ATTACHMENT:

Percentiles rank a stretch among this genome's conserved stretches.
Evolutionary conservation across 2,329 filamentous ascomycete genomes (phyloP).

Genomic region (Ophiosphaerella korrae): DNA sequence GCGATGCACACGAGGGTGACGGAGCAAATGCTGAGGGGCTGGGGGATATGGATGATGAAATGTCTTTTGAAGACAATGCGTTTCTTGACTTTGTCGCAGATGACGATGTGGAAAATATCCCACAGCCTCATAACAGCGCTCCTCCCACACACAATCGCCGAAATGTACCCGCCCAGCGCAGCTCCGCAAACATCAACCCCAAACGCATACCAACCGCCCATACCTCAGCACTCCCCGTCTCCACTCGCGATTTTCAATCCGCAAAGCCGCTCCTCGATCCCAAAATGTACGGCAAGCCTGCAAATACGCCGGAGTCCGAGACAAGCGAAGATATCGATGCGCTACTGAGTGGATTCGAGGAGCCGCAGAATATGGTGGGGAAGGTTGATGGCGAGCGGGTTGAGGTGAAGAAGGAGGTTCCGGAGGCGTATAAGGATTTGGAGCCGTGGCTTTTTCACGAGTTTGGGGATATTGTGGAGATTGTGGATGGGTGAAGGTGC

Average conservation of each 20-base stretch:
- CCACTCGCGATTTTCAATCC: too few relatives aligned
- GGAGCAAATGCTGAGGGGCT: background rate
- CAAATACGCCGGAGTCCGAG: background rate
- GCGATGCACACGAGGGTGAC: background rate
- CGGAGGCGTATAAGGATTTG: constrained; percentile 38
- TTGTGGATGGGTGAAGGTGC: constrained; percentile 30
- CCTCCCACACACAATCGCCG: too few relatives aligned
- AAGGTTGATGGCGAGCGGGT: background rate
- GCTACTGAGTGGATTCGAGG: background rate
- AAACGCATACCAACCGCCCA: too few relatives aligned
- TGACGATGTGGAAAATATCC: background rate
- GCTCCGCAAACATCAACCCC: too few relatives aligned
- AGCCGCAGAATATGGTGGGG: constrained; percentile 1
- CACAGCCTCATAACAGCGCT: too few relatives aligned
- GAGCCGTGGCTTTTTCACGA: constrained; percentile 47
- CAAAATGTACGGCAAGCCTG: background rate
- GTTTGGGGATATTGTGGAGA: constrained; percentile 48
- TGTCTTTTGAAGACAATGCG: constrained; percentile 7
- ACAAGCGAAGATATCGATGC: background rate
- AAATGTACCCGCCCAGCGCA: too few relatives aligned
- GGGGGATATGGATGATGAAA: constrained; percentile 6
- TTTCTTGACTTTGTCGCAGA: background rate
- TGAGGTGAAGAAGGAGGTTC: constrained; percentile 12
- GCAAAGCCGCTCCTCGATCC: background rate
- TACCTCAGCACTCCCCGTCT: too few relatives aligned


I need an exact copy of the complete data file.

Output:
Percentiles rank a stretch among this genome's conserved stretches.
Evolutionary conservation across 2,329 filamentous ascomycete genomes (phyloP).

Genomic region (Ophiosphaerella korrae): DNA sequence GCGATGCACACGAGGGTGACGGAGCAAATGCTGAGGGGCTGGGGGATATGGATGATGAAATGTCTTTTGAAGACAATGCGTTTCTTGACTTTGTCGCAGATGACGATGTGGAAAATATCCCACAGCCTCATAACAGCGCTCCTCCCACACACAATCGCCGAAATGTACCCGCCCAGCGCAGCTCCGCAAACATCAACCCCAAACGCATACCAACCGCCCATACCTCAGCACTCCCCGTCTCCACTCGCGATTTTCAATCCGCAAAGCCGCTCCTCGATCCCAAAATGTACGGCAAGCCTGCAAATACGCCGGAGTCCGAGACAAGCGAAGATATCGATGCGCTACTGAGTGGATTCGAGGAGCCGCAGAATATGGTGGGGAAGGTTGATGGCGAGCGGGTTGAGGTGAAGAAGGAGGTTCCGGAGGCGTATAAGGATTTGGAGCCGTGGCTTTTTCACGAGTTTGGGGATATTGTGGAGATTGTGGATGGGTGAAGGTGC

Average conservation of each 20-base stretch:
- CCACTCGCGATTTTCAATCC: too few relatives aligned
- GGAGCAAATGCTGAGGGGCT: background rate
- CAAATACGCCGGAGTCCGAG: background rate
- GCGATGCACACGAGGGTGAC: background rate
- CGGAGGCGTATAAGGATTTG: constrained; percentile 38
- TTGTGGATGGGTGAAGGTGC: constrained; percentile 30
- CCTCCCACACACAATCGCCG: too few relatives aligned
- AAGGTTGATGGCGAGCGGGT: background rate
- GCTACTGAGTGGATTCGAGG: background rate
- AAACGCATACCAACCGCCCA: too few relatives aligned
- TGACGATGTGGAAAATATCC: background rate
- GCTCCGCAAACATCAACCCC: too few relatives aligned
- AGCCGCAGAATATGGTGGGG: constrained; percentile 1
- CACAGCCTCATAACAGCGCT: too few relatives aligned
- GAGCCGTGGCTTTTTCACGA: constrained; percentile 47
- CAAAATGTACGGCAAGCCTG: background rate
- GTTTGGGGATATTGTGGAGA: constrained; percentile 48
- TGTCTTTTGAAGACAATGCG: constrained; percentile 7
- ACAAGCGAAGATATCGATGC: background rate
- AAATGTACCCGCCCAGCGCA: too few relatives aligned
- GGGGGATATGGATGATGAAA: constrained; percentile 6
- TTTCTTGACTTTGTCGCAGA: background rate
- TGAGGTGAAGAAGGAGGTTC: constrained; percentile 12
- GCAAAGCCGCTCCTCGATCC: background rate
- TACCTCAGCACTCCCCGTCT: too few relatives aligned